Growing up on a beef farm, we ate beef for dinner almost every night. I know that I took my family’s hard work on the farm for granted, especially when I was a self important teenager, and that I always thought beef would be accessible to me. Being a farm kid in the eighties wasn’t easy, nor was it a great time for farmers. My dad ended up having to sell the business he had grown up with and that he loved so much. He worked away from home after that, and our family life changed dramatically. I’m proud to say that our family farm was still carried on by my uncle who faced some important decisions at the time my dad had to sell his portion. He ended up becoming one of the first bison ranchers in Saskatchewan at a time when most people were auctioning everything off or downsizing. No matter what, he has always kept a few head of cattle so that both of our families had a freezer full of quality, grass fed, farm raised beef.
Today my family eats beef maybe 3 times a month at the most. I just don’t like buying it in stores because it somehow is never the same as the beef I had growing up. I feel like I never know how to choose a quality cut and that I am surprisingly fairly limited with knowledge of which cuts require what sort of cooking time. So, I was very pleased to get another invitation to visit the Canadian Beef Centre of Excellence for the launch of Mairlyn Smith‘s newest cookbook, Homegrown, which celebrates many of the Canadian foods grown, raised, and produced in our bountiful country. The event included a tour of the facility, lessons in the various cuts of beef and how to use them, a small butchery demo from butcher Abe Van Melle, dinner featuring recipes from Homegrown using Canadian beef and other locally produced ingredients like Highwood Crossing cold pressed canola oil and locally grown barley. Canadian wines were well represented too, as we had a VQA (Vintner’s Quality Alliance) pairing with each course at dinner.
The Canadian Beef Centre of Excellence was built to provide education, training, research and development, and to serve as an outreach facility to those who want to learn more about Canadian beef. They have had delegates from many countries come to Alberta just to tour the facility and learn more about our favourite red meat. Centre Technical Director, Abe Van Melle gave us a tour of the beef fabrication room with all the meat cutting equipment and later led us though a butchery demo in the demonstration theatre.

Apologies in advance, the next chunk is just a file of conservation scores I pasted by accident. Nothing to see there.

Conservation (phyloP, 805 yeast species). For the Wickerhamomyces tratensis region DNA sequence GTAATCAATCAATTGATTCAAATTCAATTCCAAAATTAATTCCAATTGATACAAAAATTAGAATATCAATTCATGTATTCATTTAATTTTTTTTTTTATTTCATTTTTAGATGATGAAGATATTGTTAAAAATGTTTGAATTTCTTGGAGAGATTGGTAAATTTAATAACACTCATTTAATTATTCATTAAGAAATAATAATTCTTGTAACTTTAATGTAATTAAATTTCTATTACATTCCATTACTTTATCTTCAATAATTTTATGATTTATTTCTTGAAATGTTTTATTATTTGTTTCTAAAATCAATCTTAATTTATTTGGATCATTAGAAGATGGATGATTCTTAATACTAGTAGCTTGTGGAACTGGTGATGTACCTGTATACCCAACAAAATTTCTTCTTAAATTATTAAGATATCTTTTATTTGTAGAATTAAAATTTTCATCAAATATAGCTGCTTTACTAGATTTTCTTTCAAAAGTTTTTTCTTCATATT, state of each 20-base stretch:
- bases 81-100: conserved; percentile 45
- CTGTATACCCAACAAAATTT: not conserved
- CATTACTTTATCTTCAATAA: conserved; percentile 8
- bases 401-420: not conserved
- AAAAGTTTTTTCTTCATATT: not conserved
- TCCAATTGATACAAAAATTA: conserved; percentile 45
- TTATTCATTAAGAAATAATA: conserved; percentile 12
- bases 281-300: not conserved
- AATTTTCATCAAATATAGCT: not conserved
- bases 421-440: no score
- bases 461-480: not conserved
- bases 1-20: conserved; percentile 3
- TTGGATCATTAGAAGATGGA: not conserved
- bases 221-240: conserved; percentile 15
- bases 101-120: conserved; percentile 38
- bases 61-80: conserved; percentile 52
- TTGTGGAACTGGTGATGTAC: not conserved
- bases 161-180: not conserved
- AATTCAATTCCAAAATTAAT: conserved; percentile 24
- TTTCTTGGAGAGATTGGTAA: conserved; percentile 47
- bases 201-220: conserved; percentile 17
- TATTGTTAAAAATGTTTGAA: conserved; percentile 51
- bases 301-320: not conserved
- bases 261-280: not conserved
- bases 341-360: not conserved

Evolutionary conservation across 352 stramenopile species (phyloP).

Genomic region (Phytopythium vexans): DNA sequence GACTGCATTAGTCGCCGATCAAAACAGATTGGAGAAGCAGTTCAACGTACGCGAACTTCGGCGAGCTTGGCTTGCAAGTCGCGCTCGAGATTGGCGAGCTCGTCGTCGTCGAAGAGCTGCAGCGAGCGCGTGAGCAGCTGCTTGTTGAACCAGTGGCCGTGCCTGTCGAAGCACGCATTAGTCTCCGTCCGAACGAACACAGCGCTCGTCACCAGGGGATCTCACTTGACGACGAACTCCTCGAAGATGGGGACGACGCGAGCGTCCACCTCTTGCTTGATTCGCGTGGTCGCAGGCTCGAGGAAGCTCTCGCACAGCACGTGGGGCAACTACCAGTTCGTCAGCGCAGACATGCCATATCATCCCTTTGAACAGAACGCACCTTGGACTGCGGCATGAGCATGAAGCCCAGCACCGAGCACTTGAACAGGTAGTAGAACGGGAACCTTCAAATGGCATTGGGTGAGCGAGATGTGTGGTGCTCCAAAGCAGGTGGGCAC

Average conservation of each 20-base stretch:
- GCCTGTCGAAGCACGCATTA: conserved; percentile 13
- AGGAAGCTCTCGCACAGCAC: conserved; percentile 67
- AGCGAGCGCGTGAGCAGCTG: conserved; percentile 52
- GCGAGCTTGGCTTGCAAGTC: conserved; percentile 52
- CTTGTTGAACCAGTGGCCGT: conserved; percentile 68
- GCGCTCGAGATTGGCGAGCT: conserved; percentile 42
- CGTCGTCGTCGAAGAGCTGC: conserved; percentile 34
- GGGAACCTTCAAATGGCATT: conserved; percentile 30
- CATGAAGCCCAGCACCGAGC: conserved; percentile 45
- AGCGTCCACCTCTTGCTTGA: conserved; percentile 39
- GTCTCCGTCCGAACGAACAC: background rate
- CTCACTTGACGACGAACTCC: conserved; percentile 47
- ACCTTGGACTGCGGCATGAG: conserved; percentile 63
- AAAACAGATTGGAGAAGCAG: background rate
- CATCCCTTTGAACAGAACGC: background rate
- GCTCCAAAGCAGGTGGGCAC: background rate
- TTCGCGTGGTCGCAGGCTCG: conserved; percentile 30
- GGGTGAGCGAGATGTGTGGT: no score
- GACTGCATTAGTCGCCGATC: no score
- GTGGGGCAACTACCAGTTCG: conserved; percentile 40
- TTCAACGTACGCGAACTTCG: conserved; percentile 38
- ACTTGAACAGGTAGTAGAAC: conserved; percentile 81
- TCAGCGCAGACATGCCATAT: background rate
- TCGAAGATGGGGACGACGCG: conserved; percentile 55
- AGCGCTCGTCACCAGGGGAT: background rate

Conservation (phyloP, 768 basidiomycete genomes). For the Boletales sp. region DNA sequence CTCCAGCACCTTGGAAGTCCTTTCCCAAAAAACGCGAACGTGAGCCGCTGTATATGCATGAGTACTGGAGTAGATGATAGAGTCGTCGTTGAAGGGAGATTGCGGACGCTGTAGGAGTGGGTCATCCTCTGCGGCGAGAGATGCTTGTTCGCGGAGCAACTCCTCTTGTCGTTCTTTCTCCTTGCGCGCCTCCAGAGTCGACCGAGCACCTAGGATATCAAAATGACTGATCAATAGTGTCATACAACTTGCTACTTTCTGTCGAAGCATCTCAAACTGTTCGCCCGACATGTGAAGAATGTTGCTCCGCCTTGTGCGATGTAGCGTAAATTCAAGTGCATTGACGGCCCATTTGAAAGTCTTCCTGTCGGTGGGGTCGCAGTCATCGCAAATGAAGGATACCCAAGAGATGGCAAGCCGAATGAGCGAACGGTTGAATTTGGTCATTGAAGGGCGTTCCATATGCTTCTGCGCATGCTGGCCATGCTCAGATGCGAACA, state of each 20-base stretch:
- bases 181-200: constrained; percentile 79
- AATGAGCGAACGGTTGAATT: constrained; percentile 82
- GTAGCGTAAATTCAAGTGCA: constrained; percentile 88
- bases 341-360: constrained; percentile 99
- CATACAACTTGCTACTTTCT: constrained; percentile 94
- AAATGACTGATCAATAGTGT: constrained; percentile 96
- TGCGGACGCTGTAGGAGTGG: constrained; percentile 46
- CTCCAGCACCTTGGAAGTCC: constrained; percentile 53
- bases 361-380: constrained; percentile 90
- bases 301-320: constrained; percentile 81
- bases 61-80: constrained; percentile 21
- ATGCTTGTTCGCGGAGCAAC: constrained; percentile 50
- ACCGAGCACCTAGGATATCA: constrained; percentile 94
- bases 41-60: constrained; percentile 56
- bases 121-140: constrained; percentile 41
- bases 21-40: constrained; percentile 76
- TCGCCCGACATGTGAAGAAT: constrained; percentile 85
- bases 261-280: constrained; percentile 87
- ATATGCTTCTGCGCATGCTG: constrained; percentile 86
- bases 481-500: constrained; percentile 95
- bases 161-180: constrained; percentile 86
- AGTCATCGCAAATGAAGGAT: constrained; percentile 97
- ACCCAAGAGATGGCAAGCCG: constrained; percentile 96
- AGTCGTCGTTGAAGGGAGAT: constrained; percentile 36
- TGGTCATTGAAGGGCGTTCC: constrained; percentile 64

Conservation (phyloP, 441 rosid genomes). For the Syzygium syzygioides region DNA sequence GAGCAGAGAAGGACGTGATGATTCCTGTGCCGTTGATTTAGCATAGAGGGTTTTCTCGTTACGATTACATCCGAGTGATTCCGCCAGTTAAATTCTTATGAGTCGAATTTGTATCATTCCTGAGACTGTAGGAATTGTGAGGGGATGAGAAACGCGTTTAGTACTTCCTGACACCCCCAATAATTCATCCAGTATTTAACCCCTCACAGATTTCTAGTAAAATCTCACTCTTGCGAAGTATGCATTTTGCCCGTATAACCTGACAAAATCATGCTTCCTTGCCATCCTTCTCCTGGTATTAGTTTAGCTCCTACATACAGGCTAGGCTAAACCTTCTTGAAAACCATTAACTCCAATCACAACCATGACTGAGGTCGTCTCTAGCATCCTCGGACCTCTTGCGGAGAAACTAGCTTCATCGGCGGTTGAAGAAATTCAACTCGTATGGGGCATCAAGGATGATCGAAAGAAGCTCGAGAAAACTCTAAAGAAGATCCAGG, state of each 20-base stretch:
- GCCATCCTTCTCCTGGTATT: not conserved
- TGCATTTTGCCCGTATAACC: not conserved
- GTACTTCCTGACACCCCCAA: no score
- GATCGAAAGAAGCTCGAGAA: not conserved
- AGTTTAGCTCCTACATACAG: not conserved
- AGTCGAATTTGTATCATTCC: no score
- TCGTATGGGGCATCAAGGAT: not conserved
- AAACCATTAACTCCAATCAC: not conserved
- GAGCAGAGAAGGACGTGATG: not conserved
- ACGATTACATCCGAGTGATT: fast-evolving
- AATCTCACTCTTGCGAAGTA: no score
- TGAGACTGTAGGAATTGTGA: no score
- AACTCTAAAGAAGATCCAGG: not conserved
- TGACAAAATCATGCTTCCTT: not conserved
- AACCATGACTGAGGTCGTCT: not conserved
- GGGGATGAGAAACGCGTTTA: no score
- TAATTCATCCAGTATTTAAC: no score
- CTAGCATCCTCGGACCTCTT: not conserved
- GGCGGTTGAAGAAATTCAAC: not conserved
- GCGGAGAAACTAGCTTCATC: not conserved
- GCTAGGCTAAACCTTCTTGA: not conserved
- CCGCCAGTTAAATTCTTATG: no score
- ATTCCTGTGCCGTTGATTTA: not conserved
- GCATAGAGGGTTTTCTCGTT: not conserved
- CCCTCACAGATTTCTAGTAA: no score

Bob Sumner, Centre Technical Director Abe Van Melle, Alberta Canola representative Simone Demers Collins, Centre Director Marty Carpenter, Fareen Jadavji Jessa
Having the Homegrown cookbook launch at the Canadian Beef Centre of Excellence was ideal because they work with and promote local beef producers. For the event, we had beef provided by Jill and Cole Harvie (HarvieRanching.com) who raise beef on their family farm just north of Calgary.Our first course at dinner featured the Harvie’s cross rib simmering steak and locally grown barley which has been shown to lower cholesterol. Mairlyn first browns the beef in canola oil, then lets it cook in the slow cooker for 4-5 hours on high or 8-10 on low.
Then we had the star of the show…the Strip loin roast with cracked pepper horseradish crust, pan gravy, and green beans. This perfect, melt in the mouth beef was served with a delicious Yorkshire pudding. I was excited to find the recipe in Mairlyn’s cookbook and I love that she included one of her own grandmother’s recipes in the book. She claims it is a ‘no fail’ recipe so I am going to have to test it out! I got some great roasting tips here…always use an electronic thermometer and be sure to take the roast out 5-7 degrees before it reaches the desired final temperature because the large piece of meat continues to cook during the resting period. The sweet grand finale for a very Canadian cookbook launch could be none other than a butter tart. Mairlyn used the ‘never fail’ cream cheese pastry recipe from her book and added cranberries and maple to add a festive flavour.
If you want to learn more about eating locally grown, raised, and produced Canadian food, picking up Homegrown by Mairlyn Smith is a great place to start. Give this Beef ‘n’ Barley Stew a try and enjoy the best food our country can offer.
Slow Cooker Beef ‘n’ Barley Stew (Mairlyn Smith; Homegrown)
- 1 lb (450g) lean stewing beef
- 2 tbsp canola oil; divided
- 1 onion; chopped
- 2 carrots; scrubbed well and chopped into 1 cm chunks
- 1 clove garlic; minced
- 1/3 cup pot or pearl barley; rinsed
- 2 1/2 cups no salt added beef broth
- 2 tbsp tomato paste
- 1 tbsp packed brown sugar
- 1 tbsp red wine vinegar
- 1/2 tsp iodized salt
- 1/2 tsp dried thyme leaves
- 1/2 tsp fresh ground black pepper
- 1 cup frozen peas; thawed
- Trim any excess fat from beef and cut any large pieces into smaller pieces.
- Heat 1 tsp canola oil in a large skillet over med-high heat. Cook beef until browned (in 2 batches if necessary) and transfer to slow cooker.
- Add remaining oil to skillet and add onion, carrots, and garlic; cook a few minutes until just softened.
- Stir in barley, broth, tomato paste, brown sugar, vinegar, salt, thyme, and pepper. Bring to a simmer, then pour into the slow cooker.
- Cover and cook on low heat for 8-10 hours (or on high heat for 4-5 hours), or until the beef and barley are tender.
- Turn off slow cooker, stir in peas and let stand for 10 minutes to heat the peas.